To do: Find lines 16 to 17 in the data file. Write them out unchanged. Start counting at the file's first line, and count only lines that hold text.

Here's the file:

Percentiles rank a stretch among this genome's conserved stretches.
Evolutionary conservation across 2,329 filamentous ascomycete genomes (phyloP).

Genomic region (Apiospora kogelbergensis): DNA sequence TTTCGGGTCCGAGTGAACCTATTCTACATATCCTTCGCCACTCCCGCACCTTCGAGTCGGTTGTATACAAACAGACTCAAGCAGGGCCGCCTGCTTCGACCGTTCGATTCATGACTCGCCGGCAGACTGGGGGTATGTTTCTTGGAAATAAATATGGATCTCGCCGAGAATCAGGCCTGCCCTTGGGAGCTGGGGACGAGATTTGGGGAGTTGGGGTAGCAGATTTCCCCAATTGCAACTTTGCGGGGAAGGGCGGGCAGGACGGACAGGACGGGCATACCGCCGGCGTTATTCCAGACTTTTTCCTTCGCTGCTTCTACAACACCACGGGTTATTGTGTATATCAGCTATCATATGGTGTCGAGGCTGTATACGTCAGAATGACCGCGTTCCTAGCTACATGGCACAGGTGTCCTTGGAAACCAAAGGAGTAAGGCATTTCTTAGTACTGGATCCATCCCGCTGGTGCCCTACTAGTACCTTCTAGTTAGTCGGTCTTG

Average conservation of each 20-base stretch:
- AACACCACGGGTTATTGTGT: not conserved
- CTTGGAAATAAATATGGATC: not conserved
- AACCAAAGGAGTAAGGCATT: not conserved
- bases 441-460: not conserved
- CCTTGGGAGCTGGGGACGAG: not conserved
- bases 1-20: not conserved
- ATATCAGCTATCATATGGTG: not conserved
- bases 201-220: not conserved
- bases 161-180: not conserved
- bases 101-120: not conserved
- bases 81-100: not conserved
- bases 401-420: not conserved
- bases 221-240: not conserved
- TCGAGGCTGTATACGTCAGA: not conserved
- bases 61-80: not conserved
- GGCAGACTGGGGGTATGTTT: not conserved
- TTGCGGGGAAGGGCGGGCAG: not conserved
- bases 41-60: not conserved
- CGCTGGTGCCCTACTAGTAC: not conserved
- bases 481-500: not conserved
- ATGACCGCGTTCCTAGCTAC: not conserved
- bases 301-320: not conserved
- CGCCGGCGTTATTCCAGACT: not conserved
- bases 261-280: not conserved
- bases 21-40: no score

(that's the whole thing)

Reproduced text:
- bases 401-420: not conserved
- bases 221-240: not conserved